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Sunday service a traditional family favorite at the Nobles County Fair

Submitted Photo by COLLEEN BENTS 4-H participants lead a Nobles County Fair congregation in song during the 2011 Inspirational Service, a fair tradition for at least two decades.

WORTHINGTON -- From Wednesday through Saturday of "fair week," the Nobles County Fairgrounds is a flurry of activity, and Olson Arena -- the site of most livestock shows -- is often among the busiest spots.

But come Sunday morning, the arena was a place of serenity, with fresh sawdust scattered across its floor, potted plants and flowers lending some refreshing color, and a makeshift wooden cross imparting the reason for the site's transformation: the annual 4-H Inspirational Service.

"The service is one of my favorite things about the fair," said Claire Bents, a 17-year-old member of the Okabena Bees 4-H club who helped coordinate this year's ecumenical service with Worthington High School classmate and fellow long-time 4-H participant Brianna Darling.

"It calms you down and is a nice way to reflect on fair week after the general hustle and bustle of shows, entries and working in the food stands."

Darling, an Elk Tiptopper, assisted Bents in arranging for speakers, readers, flowers, music and song leaders for the service, which, judging from the multi-generational crowd that nearly filled to capacity the arena's bleachers at 10:30 a.m. Sunday, is a fond tradition for many fair-involved families.

"There are probably at least three dozen people who help make the service happen, and we need every one of them," Bents said, who shared coordinating duties last year with Sarah Jacobs. "It's a real community effort."

Art Frame, who retired in 2002 after working since 1976 as a Nobles County extension educator, said the Inspirational Service has been part of the fair's schedule for over 20 years.

"It's Sunday, and with all the people at the fairgrounds, it's a convenient way for the 4-H kids to make it to a church service," noted Frame.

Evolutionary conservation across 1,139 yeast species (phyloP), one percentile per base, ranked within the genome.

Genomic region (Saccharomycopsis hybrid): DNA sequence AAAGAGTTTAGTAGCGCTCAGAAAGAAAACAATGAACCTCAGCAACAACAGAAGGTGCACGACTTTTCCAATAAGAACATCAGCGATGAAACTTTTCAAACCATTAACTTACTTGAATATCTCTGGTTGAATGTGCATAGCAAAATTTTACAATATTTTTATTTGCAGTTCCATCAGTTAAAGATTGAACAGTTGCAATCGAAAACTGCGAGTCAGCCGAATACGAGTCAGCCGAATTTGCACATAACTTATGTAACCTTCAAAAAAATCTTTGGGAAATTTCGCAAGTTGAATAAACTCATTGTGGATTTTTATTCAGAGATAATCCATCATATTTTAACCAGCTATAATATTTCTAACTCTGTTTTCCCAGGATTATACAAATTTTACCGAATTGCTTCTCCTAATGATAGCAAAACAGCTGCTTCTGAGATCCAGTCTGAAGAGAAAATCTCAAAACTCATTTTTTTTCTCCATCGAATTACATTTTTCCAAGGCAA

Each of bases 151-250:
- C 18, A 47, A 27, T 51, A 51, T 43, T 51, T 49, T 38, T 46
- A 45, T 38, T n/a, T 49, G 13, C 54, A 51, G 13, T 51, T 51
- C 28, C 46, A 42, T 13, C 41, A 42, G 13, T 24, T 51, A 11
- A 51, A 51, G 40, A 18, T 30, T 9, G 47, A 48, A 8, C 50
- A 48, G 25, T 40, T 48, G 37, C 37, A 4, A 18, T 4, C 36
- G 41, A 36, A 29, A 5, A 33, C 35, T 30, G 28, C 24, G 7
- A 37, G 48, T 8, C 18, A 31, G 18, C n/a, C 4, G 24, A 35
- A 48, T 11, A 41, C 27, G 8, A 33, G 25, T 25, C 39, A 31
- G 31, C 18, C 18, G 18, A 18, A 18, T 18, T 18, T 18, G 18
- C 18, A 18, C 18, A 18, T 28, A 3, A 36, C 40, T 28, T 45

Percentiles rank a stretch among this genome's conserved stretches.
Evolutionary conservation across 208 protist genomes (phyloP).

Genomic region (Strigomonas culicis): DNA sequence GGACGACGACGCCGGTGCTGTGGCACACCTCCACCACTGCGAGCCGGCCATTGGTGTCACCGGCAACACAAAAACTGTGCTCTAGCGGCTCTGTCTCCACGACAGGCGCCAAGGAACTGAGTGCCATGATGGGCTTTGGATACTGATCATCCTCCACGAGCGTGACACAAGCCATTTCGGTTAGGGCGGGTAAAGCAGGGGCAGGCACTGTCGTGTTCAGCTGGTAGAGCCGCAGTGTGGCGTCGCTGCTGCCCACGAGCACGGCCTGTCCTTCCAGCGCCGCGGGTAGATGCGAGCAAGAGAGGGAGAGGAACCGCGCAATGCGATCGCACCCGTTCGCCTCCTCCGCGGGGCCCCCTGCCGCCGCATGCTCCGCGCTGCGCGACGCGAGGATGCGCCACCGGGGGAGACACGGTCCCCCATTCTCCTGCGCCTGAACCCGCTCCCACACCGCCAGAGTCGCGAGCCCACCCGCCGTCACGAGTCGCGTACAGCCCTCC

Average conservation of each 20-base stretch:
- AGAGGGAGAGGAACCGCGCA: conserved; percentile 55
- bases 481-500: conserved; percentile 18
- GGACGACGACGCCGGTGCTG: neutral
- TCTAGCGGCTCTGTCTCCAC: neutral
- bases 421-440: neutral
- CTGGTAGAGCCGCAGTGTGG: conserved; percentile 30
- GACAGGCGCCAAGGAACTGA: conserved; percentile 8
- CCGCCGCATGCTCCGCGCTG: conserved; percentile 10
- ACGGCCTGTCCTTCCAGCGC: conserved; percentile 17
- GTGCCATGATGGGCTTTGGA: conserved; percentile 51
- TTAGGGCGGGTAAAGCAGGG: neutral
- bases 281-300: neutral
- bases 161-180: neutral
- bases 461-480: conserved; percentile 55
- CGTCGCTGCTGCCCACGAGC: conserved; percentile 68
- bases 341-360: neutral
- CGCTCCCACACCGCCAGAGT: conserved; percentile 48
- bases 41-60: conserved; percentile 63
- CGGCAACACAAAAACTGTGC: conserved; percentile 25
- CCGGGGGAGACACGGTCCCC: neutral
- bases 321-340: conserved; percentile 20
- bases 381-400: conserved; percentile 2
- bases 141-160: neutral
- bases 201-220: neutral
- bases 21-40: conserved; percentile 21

"We get a lot of 4-H and FFA parents, but all the community is welcome," Darling said. "It's a way for families who have livestock here and don't want to leave the campgrounds to still attend a non-denominational church service."

This year, Darling and Bents invited Tim Wrenn of Dundee, who is finishing the ordination process, to present the children's moment.

In preparation for that time, Bents spread a large yellow blanket on the arena's sawdust-covered floor, which was soon filled to capacity with youngsters, much to the delight of the adults in the crowd.

The Rev. James F. Callahan of Worthington's St. Mary's Church was invited to offer the message for the 2011 service, whose theme, taken from Isaiah 55:1, was "Come, all you who are thirsty, come to the waters."

"We assigned readings pertaining to the theme and looked for music that went along with it," Bents explained.

Callahan used the theme in his sermon as well, mentioning his time as a missionary in Liberia, Ethiopia and Rwanda and recalling the misery of the early 1980s drought that brought pain, suffering and death to so many Ethiopians in particular.

During a stint he spent working at an Ethiopian refugee camp in 1984, Callahan found himself questioning why God would allow so much suffering.

After walking through a crowded tent where about 1,000 weak and malnourished babies made nary a sound in their cribs, Callahan cradled one for some time, then was startled by the child's screams after laying the baby back down.

"I went to the camp's small chapel tent, filled with anger and no answers as to why God could let this happen," Callahan said. "A friend I ran across told me the baby was like God's voice screaming out to us to be the hands and feet of Christ, to bring about change in this world, to be His ambassadors in our own communities."

Knowing that such human suffering is occurring in the world again today, Bents and Darling chose the Worthington for Water charity as the recipient of this year's Inspirational Service's offering. Worthington for Water is raising funds to provide clean drinking water in developing countries.

"In the past two years the service's offerings have been given to the Southwest Minnesota Division of the Red Cross and to the Wadena fairgrounds, which were heavily damaged by a tornado," Bents said.

Music is an important part of the Inspirational Service, and Heidi Enninga -- another 4-H veteran -- was the accompanying keyboardist for the several numbers performed by 4-H students or collectively sung.

"I like singing, and I've really enjoyed the musical aspects of the service," Darling said, who at one point sang a duet, "Borning Cry," with Sarah Cham, along with Bridget Enninga playing flute.

After reciting the Lord's Prayer together and joining in a closing song, "River of Glory," the service's attendees spilled out of Olson Arena into the morning sunshine, heading back to their homes or fairground chores with Callahan's parting words perhaps lingering in their minds:

"Go into your communities and be men and women who embrace each other as sisters and brothers," Callahan said. "Think about what difference you will make in your world. Come to the waters."